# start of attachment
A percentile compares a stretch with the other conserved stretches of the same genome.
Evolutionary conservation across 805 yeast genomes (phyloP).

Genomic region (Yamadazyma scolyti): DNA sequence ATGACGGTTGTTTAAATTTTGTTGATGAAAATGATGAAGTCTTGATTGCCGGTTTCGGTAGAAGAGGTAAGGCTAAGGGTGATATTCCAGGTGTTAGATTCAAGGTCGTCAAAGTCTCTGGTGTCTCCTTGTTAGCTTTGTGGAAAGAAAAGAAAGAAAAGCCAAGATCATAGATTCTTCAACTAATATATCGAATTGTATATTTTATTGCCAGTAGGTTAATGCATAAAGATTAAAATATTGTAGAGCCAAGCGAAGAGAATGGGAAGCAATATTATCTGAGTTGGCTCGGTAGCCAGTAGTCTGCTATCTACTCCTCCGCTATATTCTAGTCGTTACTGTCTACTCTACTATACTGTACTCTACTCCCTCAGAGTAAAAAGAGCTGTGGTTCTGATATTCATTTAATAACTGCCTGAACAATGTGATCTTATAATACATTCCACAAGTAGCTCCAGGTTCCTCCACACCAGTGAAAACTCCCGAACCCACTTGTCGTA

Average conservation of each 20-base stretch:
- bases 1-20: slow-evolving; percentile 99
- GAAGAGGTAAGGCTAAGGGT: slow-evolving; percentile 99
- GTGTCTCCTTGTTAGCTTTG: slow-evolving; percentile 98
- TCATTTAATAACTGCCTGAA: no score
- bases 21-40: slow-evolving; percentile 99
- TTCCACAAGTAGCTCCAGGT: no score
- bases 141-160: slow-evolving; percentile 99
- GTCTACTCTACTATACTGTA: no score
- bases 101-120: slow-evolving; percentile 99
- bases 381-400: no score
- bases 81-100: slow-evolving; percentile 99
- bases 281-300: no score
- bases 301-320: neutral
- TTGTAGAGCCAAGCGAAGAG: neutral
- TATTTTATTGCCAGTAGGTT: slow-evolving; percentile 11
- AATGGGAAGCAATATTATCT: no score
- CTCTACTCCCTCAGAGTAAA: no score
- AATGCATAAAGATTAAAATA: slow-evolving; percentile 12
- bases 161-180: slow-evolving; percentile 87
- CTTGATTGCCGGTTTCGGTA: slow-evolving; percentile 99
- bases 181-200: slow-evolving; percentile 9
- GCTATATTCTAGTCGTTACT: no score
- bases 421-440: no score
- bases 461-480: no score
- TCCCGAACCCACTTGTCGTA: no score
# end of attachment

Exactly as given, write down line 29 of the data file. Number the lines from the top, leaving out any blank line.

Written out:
- TCCCGAACCCACTTGTCGTA: no score